A family devastated by the Mother’s Day flood that inundated their home along the Mousam River in Kennebunk, Maine says errors in federal maps prompted them to forgo the purchase of flood insurance, a decision that came back to haunt them.
“It’s just this massive nightmare,” said Yetta Chin. “What we need is for someone to assume the accountability for what destroyed our lives.”
Yetta and Steven Chin’s small home in the Intervale Road neighborhood was hardest hit in the floods that forced them and their three children to seek temporary shelter at the local firehouse more than six months ago and eventually rent a duplex in Arundel.
The family, which had been living comfortably and paying its bills on time, now faces possible foreclosure on their home because of the $280,000 estimated cost of repairs.
“We are a mess,” Chin said. “There’s no bright, rosy light at the end of the tunnel.”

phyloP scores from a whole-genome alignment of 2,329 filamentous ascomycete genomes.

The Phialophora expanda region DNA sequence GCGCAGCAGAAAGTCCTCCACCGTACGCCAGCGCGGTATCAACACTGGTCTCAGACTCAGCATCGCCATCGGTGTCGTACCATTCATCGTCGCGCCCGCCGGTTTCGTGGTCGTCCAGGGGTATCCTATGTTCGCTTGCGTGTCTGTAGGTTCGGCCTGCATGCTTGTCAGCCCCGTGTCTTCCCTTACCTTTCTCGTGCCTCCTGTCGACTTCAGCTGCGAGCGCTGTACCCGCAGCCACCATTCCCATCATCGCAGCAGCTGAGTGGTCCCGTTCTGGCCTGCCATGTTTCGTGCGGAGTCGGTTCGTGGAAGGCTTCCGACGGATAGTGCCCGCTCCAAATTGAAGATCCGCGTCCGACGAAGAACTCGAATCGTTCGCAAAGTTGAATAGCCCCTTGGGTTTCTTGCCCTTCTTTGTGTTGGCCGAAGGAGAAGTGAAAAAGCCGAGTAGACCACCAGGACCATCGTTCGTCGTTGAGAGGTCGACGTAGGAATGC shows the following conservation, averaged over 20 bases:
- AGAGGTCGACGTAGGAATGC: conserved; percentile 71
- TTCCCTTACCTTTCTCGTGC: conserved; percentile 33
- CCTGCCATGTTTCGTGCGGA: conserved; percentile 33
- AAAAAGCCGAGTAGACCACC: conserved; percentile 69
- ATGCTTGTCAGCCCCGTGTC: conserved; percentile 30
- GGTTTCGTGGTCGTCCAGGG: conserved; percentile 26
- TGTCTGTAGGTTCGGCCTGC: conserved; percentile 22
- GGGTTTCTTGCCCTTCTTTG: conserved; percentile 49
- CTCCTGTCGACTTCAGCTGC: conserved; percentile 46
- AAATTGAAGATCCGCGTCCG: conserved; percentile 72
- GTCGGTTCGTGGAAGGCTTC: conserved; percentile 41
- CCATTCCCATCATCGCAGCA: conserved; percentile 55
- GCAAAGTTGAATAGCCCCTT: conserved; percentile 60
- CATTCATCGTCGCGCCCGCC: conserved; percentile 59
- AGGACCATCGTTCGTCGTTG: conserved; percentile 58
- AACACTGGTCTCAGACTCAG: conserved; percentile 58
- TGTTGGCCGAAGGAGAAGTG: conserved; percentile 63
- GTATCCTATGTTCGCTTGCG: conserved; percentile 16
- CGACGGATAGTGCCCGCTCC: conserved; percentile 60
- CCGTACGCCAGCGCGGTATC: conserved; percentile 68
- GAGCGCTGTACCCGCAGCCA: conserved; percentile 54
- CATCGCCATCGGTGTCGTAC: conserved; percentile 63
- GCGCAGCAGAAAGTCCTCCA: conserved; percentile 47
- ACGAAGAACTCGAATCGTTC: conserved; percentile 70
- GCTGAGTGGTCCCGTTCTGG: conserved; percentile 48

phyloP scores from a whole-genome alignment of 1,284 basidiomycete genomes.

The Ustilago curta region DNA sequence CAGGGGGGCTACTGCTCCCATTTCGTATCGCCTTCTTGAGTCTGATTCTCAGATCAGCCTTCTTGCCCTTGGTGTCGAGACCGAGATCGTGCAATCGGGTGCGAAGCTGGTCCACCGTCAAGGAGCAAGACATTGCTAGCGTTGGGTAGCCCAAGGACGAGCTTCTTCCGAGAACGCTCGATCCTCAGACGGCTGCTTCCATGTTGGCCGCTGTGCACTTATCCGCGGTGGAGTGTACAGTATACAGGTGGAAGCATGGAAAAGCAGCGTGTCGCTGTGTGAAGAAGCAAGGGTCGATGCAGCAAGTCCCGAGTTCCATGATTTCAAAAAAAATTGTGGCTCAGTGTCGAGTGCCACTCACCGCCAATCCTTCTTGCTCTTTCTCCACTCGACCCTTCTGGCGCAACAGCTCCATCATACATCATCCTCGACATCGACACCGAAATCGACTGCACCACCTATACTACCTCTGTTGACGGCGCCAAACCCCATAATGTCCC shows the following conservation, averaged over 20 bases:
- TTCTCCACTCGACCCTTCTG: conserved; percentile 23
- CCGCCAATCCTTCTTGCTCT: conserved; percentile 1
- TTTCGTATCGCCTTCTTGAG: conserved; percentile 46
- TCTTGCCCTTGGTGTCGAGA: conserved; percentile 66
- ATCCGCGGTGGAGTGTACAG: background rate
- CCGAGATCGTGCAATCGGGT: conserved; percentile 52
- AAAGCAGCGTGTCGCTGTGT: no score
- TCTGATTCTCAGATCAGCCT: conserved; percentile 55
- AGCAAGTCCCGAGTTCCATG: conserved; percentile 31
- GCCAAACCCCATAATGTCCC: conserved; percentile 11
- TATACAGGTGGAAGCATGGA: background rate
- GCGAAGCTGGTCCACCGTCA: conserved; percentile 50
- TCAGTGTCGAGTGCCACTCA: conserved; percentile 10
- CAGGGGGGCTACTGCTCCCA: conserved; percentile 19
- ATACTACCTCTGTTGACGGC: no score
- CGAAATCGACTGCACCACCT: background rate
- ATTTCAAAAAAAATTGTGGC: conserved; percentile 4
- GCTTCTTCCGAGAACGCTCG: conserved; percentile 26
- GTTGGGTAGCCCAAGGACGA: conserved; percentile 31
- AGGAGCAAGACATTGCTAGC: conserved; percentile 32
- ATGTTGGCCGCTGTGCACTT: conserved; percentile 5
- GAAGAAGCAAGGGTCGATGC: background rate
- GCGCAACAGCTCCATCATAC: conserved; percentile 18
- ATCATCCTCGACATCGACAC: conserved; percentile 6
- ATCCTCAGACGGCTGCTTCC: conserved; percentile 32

Water rose 1 to 3 feet in some of the homes in the neighborhood, destroying floors, walls, septic systems and household items. Most residents had not purchased flood insurance, because federal maps erroneously failed to designate Intervale Road as being in a flood zone.
The river widened 360 feet beyond its usual course and flooded about a dozen low-lying homes on the road. Joyce Jones has been unable to return home and has been working since the floods to rebuild.
The flooding came as more than 15 inches of rain reportedly fell on parts of York County during a 30-day period, hitting hard at coastal towns between Kennebunk and York and inland areas near the New Hampshire border. Gov. John Baldacci declared a state of emergency in the county and President Bush declared the flooding a major disaster, funneling federal relief to towns, businesses and homeowners.
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